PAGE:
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#1: While Canada has never officially developed or owned nuclear weapons, between 1950 and 1984 various American nuclear weapons were stationed on Canadian soil. The first weapons to arrive in Canada were Mk.4 atomic bombs similar to the one dropped on Nagasaki, which in 1950 were deployed to Goose Bay in Labrador for use by American B-50 bombers flying northern deterrence patrols. On November 10 of that year, when the bombs were being flown back to America, one bomber encountered engine trouble and was forced to jettison its weapon over the St. Lawrence river. While the bomb did not have its Plutonium core installed, the conventional explosives aboard detonated, contaminating the river with other radioactive components. However, Canada’s relationship with nuclear weapons would soon become far more hands-on.
In the early 1950s the main nuclear threat to North America was from Soviet bombers flying over the North Pole. With guided missile technology still in its infancy, the only way of shooting down these bombers was with manned interceptor aircraft armed with a largely ineffective assortment of cannons and unguided rockets. This left defence planners in a precarious position, as only one bomber getting through could mean the deaths of hundreds of thousands of civilians. In response, weapons manufacturers began developing small nuclear weapons to destroy large numbers of bombers at once. The first of these weapons to enter service was the Douglas AIR-2 Genie, also known to pilots as the “Ding-Dong.” The Genie was terrifying in its simplicity, having no guidance system or sophisticated arming mechanisms: just a solid rocket motor, time fuse, and a 1.5 kiloton nuclear warhead capable of destroying anything within a 300 meter radius. The Genie was tested only once as part of Operation Plumbbob on July 19, 1957, being launched at an altitude of 20,000 feet over the Nevada Test Site from an F-89 Scorpion interceptor. To prove that the weapon was safe to use over populated areas, five Air Force Officers volunteered to stand below the blast without any sort of protective gear. For more on this, see our video: That Time Five Dudes Volunteered to Stand at Ground Zero of a Nuclear Blast
The second nuclear air-defence weapon to be developed was the Boeing CIM-10 Bomarc, a ramjet-powered, ground-launched guided missile armed with a 10 kiloton warhead. The presence of the Genie and Bomarc in the US inventory made the Canadian Government more than a little nervous, as even if these weapons were deployed as far north as possible along the border, their limited range meant that interception would likely occur over Canadian cities. In order to push the interception range further north, in 1960 the government of Prime Minister John Diefenbaker reluctantly agreed to build Bomarc missile bases in Canada. This decision proved extremely controversial, especially as it contributed to the cancellation of the highly-advanced CF-105 Avro Arrow interceptor – an decision that still provokes passionate debate in Canada to this day. At first the leader of the opposition, Lester Pearson, opposed the adoption of nuclear weapons, but later changed his mind and largely on this basis won the 1963 election. The first nuclear-armed Bomarcs arrived at Canadian Forces Base North Bay in December of that year.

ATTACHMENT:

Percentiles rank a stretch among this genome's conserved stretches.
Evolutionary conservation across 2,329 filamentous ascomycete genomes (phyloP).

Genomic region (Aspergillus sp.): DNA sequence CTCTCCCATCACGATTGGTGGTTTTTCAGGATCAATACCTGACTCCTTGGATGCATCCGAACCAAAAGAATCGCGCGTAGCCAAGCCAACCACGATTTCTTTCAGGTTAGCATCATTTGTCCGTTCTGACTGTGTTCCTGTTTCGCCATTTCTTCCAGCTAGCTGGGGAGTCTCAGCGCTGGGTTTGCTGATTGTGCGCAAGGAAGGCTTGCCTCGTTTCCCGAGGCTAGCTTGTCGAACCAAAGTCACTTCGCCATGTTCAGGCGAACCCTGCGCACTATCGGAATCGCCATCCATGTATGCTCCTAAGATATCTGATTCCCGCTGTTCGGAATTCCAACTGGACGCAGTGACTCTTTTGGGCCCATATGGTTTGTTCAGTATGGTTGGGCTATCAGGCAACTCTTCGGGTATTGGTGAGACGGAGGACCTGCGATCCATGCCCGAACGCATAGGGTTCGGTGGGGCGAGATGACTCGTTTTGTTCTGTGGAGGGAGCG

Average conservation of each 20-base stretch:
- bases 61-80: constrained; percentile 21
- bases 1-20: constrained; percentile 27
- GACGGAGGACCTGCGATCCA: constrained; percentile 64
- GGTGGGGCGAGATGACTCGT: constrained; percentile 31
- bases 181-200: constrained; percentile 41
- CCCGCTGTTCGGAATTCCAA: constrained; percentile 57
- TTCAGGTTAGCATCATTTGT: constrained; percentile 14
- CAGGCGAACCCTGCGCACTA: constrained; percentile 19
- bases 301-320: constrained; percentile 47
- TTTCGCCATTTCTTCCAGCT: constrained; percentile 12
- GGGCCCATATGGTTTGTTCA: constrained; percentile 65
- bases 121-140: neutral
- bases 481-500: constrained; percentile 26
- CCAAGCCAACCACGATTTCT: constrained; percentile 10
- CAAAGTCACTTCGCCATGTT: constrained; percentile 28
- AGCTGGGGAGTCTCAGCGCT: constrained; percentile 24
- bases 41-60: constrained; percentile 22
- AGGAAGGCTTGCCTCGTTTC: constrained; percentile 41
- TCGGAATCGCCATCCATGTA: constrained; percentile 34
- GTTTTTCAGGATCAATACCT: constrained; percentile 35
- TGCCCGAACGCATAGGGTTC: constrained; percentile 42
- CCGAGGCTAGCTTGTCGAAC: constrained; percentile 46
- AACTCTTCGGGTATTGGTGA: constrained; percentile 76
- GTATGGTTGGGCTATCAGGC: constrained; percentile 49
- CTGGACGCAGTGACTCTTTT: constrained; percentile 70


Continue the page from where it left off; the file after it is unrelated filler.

In addition to the Bomarcs, CF-101 Voodoo interceptors based in Canada carried Genie rockets, while RCAF CF-104 Starfighters deployed in Germany were armed with various nuclear bombs with yields of up to 1 Megaton. Finally, Canadian Army troops in Germany were equipped with the MGR-1 Honest John unguided ground-to-ground rocket, which could carry up to a 61-kiloton warhead. Officially, all these warheads remained the property of the United States, with Canadian personnel required to obtain consent from an American liaison officer before loading them onto Canadian aircraft.
Canada’s time as a nuclear-armed nation came to an end in 1984 when its Genie rockets and CF-104 Starfighters finally became obsolete and were retired from service. Since then Canada has signed various non-proliferation treaties and has disavowed any future possession or use of nuclear weapons.
#2: The Diefenbunker incident wasn’t the only time toilets nearly gave away Cold War secrets. When the Space Transport System, better known as the Space Shuttle, was designed in the late 1970s, one of its key design parameters was that its cargo bay be large enough to carry military satellites. Between 1982 and 1992, the Space Shuttle flew 10 joint missions to deploy secret Department of Defence payloads, details of which remain classified to this day. Maintaining secrecy on these missions was challenging, as the majority of the crews were regular NASA astronauts without high-level security clearance, and the Shuttle was not equipped with secure communications equipment. But the greatest security threat came from an unexpected source: the Shuttle’s toilet. Incredibly, the toilet was equipped with a microphone so that NASA flight surgeons could monitor the astronaut’s digestive health. As the military feared that this microphone could potentially pick up conversations regarding the classified payload, once the Shuttle landed it fell to an unfortunate Military Intelligence officer to sit through several days worth of recorded fart noises to ensure no vital secrets were revealed. And you thought your job was shit…
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Great piece! I just want to clarify, though, that the Diefenbunker, Canada’s Cold War Museum is just 33km (not 330km) west of downtown Ottawa. It makes a great addition to any visit to Ottawa.
If the journalist had given the information secretly to the Soviet Union, he would have been regarded as a spy and a traitor. But if he reveals it publicly to all the world . . .